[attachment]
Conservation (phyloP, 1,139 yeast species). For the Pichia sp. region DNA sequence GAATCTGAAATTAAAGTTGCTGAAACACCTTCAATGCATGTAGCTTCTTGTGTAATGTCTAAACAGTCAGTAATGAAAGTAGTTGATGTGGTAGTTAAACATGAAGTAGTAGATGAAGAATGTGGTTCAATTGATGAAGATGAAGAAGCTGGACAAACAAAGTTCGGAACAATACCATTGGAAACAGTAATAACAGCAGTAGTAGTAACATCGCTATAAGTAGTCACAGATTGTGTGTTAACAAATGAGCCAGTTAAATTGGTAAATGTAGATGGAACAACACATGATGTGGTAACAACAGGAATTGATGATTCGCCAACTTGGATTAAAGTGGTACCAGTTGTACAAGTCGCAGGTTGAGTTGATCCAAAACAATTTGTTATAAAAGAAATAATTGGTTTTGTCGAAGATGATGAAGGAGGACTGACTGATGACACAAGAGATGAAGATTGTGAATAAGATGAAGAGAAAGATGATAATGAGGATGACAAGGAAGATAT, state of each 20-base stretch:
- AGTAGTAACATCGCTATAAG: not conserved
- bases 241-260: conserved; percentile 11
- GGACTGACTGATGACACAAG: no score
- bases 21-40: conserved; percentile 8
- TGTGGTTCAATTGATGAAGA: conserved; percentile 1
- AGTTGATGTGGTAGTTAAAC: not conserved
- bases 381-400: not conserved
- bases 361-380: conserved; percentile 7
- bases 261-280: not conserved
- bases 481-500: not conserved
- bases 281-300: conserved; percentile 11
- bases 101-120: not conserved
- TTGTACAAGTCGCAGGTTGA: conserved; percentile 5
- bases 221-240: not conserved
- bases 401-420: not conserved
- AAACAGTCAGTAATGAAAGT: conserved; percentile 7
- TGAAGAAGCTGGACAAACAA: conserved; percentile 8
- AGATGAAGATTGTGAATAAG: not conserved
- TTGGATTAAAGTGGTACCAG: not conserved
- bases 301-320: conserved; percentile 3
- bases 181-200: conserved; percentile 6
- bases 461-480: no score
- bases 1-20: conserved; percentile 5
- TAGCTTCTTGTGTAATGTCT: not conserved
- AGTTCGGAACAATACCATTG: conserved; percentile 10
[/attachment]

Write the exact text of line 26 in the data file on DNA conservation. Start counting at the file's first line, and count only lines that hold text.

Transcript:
- AGTTCGGAACAATACCATTG: conserved; percentile 10